Commitment & Accountability – the key to unstoppable teams…

Following our last note on Candour and Communication, we turn our focus to the next set in our core values of performing teams: Commitment & Accountability.


Commitment in this context refers to the person’s contribution to the team and the organisation’s purpose. Whilst accountability is about meaningful ‘controls’ (measurements) to authenticate that commitment.

Based on the premise that every individual brings with them unique strengths which must be maximised to achieve performance, commitment requires identifying what they are and how they will be employed.

Conversely, there is a need to understand each person’s weaknesses to ensure they are supported by others.

Most people are unaware of their strengths, let alone their weaknesses.

However, in an environment that encourages vulnerability & trust as well as candour & communication, these can be clarified so teams function effectively and efficiently.

Responsibility lies with both the individual and the manager for this to be achieved. Contribution of strengths is weighted towards the former, whilst complimenting weaknesses with the latter – all working together in harmony.

Self-actualisation vs Selfishness

Team First
When optimising strengths, consideration should be given to the important difference between self-actualisation and selfishness. Self-actualisation requires a degree of self-sacrifice – developing and deploying one’s expertise to accomplish common objectives.

Selfishness, on the other hand, occurs when individuals pursue anything that detracts from the organisation’s purpose and mission.

Discerning and managing self-actualisation vs selfishness is difficult in any environment, let alone professional sport. Often athletes are transient – spending a few months on a team and then moving on to their next contract – one where they will be largely evaluated and valued based on their individual statistics.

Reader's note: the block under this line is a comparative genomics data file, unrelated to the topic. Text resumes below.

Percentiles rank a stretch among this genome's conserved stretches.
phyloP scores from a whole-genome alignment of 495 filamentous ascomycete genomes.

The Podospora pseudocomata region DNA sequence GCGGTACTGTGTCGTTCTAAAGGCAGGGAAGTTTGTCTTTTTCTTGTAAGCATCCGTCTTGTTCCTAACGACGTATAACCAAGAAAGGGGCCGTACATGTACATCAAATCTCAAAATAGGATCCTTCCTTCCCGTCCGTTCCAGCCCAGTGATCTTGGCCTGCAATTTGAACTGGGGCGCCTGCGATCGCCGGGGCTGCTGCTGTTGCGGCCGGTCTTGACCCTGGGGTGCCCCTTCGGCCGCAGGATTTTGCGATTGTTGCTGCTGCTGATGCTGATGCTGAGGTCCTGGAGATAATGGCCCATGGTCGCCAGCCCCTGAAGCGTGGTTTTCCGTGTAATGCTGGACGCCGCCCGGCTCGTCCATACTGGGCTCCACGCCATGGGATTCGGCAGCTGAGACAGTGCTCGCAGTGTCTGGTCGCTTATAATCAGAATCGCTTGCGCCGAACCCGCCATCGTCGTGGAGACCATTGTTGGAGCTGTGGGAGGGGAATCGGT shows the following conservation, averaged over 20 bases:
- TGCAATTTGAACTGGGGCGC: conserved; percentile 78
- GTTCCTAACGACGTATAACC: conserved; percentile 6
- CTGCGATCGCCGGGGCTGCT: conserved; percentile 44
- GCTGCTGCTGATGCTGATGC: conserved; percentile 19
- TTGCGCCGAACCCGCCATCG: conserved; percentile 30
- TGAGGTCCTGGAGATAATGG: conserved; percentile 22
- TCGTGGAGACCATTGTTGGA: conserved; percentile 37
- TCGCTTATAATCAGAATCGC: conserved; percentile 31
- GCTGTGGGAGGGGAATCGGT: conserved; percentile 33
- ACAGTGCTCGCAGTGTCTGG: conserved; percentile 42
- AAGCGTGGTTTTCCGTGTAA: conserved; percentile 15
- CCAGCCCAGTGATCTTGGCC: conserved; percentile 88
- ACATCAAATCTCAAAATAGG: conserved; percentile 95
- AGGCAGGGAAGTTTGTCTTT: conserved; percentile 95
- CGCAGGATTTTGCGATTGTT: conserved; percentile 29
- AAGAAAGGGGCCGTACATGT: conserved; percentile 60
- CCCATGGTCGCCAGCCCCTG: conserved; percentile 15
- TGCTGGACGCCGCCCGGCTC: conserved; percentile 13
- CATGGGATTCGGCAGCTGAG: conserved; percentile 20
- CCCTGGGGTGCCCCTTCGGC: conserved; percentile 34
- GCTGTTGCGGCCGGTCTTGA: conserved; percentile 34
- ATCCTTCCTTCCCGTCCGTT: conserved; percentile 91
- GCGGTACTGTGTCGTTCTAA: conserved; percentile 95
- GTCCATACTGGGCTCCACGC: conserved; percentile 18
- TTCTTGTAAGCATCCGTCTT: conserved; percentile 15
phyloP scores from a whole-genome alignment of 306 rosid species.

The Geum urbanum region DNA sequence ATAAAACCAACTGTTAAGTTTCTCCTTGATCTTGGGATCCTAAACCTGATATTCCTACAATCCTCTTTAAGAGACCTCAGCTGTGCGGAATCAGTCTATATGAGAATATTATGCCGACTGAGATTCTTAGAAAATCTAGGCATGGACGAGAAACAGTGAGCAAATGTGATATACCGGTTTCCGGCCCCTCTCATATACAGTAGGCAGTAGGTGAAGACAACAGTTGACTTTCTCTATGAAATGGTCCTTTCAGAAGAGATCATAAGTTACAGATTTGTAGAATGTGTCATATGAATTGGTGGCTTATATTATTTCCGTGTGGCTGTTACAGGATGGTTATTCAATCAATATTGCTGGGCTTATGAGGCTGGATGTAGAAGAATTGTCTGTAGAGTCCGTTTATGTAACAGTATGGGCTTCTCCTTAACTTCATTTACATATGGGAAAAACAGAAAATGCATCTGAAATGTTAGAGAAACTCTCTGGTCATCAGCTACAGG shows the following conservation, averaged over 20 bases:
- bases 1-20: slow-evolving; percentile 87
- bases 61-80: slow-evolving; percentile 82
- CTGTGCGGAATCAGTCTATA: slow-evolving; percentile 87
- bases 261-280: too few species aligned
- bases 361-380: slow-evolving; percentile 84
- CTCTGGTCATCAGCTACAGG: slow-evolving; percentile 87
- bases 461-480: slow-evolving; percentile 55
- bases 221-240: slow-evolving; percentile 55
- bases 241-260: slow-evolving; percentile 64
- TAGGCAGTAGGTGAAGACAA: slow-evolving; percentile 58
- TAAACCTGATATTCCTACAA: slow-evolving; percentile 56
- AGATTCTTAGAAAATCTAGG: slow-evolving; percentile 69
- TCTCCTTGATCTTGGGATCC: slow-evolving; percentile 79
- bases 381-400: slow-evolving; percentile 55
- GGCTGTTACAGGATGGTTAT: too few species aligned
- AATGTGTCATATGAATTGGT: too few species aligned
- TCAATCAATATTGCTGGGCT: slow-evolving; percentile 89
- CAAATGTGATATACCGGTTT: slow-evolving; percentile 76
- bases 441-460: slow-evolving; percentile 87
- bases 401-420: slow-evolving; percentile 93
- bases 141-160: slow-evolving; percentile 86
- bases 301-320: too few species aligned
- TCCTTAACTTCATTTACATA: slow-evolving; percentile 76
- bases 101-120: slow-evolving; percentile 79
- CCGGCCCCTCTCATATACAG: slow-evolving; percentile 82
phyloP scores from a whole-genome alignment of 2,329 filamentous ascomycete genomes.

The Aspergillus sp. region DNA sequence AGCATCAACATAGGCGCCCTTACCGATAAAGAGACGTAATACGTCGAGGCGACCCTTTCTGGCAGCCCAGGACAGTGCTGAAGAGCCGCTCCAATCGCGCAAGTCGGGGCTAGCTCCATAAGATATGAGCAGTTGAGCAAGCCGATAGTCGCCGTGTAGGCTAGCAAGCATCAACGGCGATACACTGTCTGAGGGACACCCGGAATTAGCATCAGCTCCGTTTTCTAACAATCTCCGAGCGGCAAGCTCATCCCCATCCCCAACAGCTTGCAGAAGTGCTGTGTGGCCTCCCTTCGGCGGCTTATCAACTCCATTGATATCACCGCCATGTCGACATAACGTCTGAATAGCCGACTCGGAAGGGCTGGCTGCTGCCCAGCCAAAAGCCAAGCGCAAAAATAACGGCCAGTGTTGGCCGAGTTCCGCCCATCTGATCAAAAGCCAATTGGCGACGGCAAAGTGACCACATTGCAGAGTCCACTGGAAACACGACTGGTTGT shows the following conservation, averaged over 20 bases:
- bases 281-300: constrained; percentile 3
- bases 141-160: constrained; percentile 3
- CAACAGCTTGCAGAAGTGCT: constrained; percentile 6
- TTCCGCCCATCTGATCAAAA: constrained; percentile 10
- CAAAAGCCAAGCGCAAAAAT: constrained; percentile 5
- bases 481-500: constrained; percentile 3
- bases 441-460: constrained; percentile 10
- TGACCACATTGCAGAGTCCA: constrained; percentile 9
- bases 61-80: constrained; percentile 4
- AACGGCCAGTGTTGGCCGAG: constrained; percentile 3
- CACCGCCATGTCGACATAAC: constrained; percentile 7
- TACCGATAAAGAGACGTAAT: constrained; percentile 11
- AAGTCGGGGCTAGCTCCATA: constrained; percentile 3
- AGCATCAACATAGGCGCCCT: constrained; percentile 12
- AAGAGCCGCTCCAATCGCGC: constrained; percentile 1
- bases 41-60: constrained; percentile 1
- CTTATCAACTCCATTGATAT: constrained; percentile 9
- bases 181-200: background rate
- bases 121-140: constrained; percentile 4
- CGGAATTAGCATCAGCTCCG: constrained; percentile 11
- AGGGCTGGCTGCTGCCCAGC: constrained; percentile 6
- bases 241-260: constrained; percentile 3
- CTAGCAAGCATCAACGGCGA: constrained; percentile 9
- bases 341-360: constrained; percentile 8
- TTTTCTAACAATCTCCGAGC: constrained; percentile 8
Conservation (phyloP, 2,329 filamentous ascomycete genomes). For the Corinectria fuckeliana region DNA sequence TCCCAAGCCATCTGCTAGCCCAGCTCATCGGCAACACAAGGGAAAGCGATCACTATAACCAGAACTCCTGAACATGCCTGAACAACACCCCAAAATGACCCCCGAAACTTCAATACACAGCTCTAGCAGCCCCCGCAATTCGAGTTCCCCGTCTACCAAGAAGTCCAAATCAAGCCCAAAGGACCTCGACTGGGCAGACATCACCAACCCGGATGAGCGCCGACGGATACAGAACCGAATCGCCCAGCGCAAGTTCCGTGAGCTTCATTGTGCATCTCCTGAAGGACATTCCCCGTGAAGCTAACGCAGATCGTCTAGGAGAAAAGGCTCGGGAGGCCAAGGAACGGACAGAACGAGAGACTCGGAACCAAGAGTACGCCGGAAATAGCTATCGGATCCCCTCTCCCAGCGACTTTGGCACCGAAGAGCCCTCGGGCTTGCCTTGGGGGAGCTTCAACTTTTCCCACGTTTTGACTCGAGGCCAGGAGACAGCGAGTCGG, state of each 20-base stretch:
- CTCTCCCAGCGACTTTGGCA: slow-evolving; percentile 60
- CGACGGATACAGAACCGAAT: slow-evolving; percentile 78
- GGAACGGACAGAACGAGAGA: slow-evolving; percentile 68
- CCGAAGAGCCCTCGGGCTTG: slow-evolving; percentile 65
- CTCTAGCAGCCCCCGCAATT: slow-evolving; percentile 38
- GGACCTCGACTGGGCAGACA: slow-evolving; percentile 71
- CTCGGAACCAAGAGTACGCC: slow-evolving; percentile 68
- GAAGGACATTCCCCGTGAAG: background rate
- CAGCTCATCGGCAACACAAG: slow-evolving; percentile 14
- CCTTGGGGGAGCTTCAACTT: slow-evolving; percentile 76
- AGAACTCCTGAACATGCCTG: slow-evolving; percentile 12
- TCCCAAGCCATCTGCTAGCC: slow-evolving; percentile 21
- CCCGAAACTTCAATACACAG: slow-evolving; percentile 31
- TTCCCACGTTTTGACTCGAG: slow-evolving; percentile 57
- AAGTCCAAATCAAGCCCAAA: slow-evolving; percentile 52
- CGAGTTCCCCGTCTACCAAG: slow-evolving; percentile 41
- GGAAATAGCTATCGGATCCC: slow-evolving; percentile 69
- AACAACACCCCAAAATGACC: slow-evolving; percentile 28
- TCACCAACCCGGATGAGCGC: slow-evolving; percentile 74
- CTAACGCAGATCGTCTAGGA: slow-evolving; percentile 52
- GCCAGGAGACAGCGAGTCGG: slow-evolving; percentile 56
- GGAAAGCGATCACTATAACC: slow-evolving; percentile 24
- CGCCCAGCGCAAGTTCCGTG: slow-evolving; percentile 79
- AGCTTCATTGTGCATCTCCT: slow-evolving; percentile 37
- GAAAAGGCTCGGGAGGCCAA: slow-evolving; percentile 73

In one organisation, to ensure the seriousness of our expectations, we erected a larger-than-life sign at the entrance to the organisation to announce the ground rules.

It read:
Around here, the team is more important than the individual.
We don’t care how good you are, if you’re not willing to put the team first, then this is not the place for you.


Accountability is the test for commitment. It works to calibrate it at all levels and across everyone within the team.

At it’s core, it requires that all individuals accept the impartial truth about their actions and behaviours. Where necessary acknowledging areas of change and an execution road-map.

Accountability is also about recognition of performance.

Especially in non-sporting environments, or where success and results are either long term, lacking milestones or ambiguous, the emphasis can be more about gaps and failures.

Whilst this is critical for continual improvement, where there are significant achievements, they must be celebrated.

Winning vs Performing

In sport, winning often belies performance. It can deter from the pursuit of excellence.

It is not uncommon for mediocrity to thrive when success is based on the binary measurement of wins and losses – where the ‘controls’ are not objective, but reliant on beating the competition (which may not be very good).

Rejoicing follows winning, however, reflection follows losing. Yet, one can win and still leave tremendous room for self-analysis and development.

Fairness and Universality

Accountability mandates fairness and universality. For we are all not the same and sometimes not everyone is equal. But for commitment and for team performance there must be fairness. Where each one is held to account based on their individual ability, engagement level, contribution and responsibility. And in a way that can be communicated, understood, and accepted as reasonable. It must also be universal – without exception or bias – or the appearance of either.


Clarity plays an integral function in the practice of accountability. It ensures roles, expectations, controls, (measurements), communication levels, execution empowerment, even consequences are well understood by all concerned. It outlines expected values and behaviours. It ensures there are no passengers, dissenters, weak links, leaks, breakdowns.

Pursuit of Goodness

Finally, and certainly not the least important, is the need for accountability to incorporate not just quantitative measures but qualitative factors as well. The ends do not always justify the means. We have long argued for the adoption of ‘goodness controls’ in every pursuit so we ensure that how something is done is equally considered with what is being accomplished.

In every organisation or team, commitment & accountability are core values that seek to answer the two key questions: Are we all in? As well as if each individual is ‘all in’?